The Peregrine by J.A. Baker
I spotted this a while ago whilst browsing the nature section in Waterstones and proceeded to ask for it for Yule. I devoted my time over the holidays to consuming this novel that was quite unlike anything I have read before.
The introduction to the text is lengthy – lots of waffle about his writing style – which, although interesting, is enough to put any keen reader off – so I skipped this and just took in a few points made in the introduction about his writing style. His interesting blend of poetic text in prose is a refreshing change from the text I am accustomed to.
This is a non-fiction text that follows Baker’s wanderings into the wilds over several months and his recordings of the activities of the local peregrines in the flat fens of eastern England – with the main focus being on a particular pair he knows well. He watches the birds stoop and kill, observes their flight, their sleep, being pestered by other birds and their blatant fear of man from autumn until spring. His recordings of each day are in depth – he mentions the activities of other creatures around him, paints enchanting images of the landscape around him and draws us in with his undeniably captivating use of language. We’re left hanging off every word to the point where it’s almost like being spoon-fed rich honey with yoghurt; we’re charmed; we long for more and his blatant skill with words lets us very much see the world through both his eyes and those of the peregrines. His writing is a refreshing – even the most mundane of things becomes beautiful when he describes it. I admired this man from the instant I read the first page for his pure respect and love for such an iconic bird and a avid love of all things in nature that shines like the sun through his text. I also admired his persistence and solidarity – unless the weather was particularly bad, he would brave it in order to just catch a glimpse of this iconic bird or even just fresh kills it had made. His use of metaphors and similies is superb and his passion is infectious, when I wasn’t reading the book I had peregrines hurtling like bullets through my skull, words and images dancing on my tongue begging to be put into script. As the months pass and each account builds up, we can see and feel Baker becoming less human, his humanity almost seems to dissolve a little as he catches himself acting and almost thinking as a hawk. This I admired and although I am a firm believer in always maintaining a distance between man and wild beast out of sheer respect, his keenness to get close to such a beautiful bird was something I could see reflected in my own heart. Few know the thrill of coming nose to nose with wilderness; to look a deer in the eye, to catch a flash of red of a foxes tail and to get out-stared by the cold yellow eyes of a peregrine… all things I could experience again and again and they would only feed the fiery passion and need in my belly to find more, to experience more and encounter such creatures again. Seeing such a passion in Baker was … a thrill. This man knows and few do.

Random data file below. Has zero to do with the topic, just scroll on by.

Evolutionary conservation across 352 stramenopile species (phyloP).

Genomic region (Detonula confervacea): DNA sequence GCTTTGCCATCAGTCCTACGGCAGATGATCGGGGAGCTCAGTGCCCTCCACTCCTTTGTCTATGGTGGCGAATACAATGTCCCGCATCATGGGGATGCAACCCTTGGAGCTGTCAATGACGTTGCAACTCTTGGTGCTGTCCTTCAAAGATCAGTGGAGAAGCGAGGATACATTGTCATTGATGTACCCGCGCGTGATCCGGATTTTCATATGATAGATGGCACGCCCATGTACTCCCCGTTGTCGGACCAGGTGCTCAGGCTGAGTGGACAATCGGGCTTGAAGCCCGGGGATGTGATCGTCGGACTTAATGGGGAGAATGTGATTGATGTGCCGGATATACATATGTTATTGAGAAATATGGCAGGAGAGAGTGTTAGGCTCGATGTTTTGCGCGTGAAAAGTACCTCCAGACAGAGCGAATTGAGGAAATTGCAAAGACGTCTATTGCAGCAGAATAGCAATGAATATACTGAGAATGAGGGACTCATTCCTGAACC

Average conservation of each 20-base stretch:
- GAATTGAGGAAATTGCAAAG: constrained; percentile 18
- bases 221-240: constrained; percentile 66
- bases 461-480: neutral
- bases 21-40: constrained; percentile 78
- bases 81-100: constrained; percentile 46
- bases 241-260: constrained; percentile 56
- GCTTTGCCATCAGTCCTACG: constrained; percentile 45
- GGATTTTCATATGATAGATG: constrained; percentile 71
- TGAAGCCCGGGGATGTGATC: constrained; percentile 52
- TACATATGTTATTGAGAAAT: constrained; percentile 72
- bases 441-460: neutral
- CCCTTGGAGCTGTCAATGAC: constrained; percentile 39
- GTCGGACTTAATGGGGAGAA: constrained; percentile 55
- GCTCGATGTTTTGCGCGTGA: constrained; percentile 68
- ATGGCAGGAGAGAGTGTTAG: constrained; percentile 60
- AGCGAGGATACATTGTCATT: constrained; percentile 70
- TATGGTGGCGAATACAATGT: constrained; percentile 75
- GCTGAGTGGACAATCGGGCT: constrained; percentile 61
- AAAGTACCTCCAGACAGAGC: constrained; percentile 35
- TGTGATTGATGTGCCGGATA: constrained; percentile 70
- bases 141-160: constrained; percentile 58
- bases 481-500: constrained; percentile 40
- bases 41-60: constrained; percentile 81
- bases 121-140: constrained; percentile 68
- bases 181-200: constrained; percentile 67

This book was brimming over with fantastic quotes – so many I began marking them with tiny crosses in pencil and I hate marking books. unfortunately, I am writing this review some time after actually reading it and the book itself is 400miles away so I cannot quote from it as much as I would like. Here, however, are a few little stunners I came across thanks to the wonder that is the internet:
“Approach him across open ground with a steady unfaltering movement. Let your shape grow in size but do not alter its outline. Never hide yourself unless concealment is complete. Be alone. Shun the furtive oddity of man, cringe from the hostile eyes of farms. Learn to fear. To share fear is the greatest bond of all. The hunter must become the thing he hunts.”
“Wherever he goes, this winter, I will follow him. I will share the fear, and the exaltation, and the boredom, of the hunting life. I will follow him till my predatory human shape no longer darkens in terror the shaken kaleidoscope of colour that stains the deep fovea of his brilliant eye. My pagan head shall sink into the winter land, and there be purified.”
“We are the killers, we stink of death. It sticks to us like frost.”
“Like all human beings, I seem to walk within a hoop of red-hot iron, a hundred yards across, that sears away all life.”
“No pain, no death, is more terrible to a wild creature than its fear of man.”
One quote – which unfortunately I can’t quote to you here, I can only poorly recount it – had me almost in tears. It mentioned that even a mixi riddled rabbit or the poisoned crow will attempt to flee at the sound of our footsteps or from the touch of a caring hand… this, although true, saddened me. there were many quotes such as the last three recounted here that caused me to get that little stab of pain in my chest… that we, as humans, have treat nature so poorly that we are naught but killers that even the weak and the lame and the dying will flee from. This is not a realisation, but to see it written so poignantly in text… well for an environmentalist, it’s a hard thing to grasp and accept.
Its rare for me to come across a book which moves me and hits so many chords with my personality but this book did it with ease. This book is a must for anyone with a love of birds of prey or even nature as a whole. It will captivate and move you and fuel you with an unknown passion you may not have known was hidden within yourself. J.A. Baker, sadly was unappreciated, unknown in his own time and only produced two books and he is still an unknown name, an unknown figure on the landscape but I can say with pride that this man is being added to the few people that inspire me not only for his amazing ability for writing prose but also for his unbridled and enchanting love of nature. This book could very well be the book for 2013.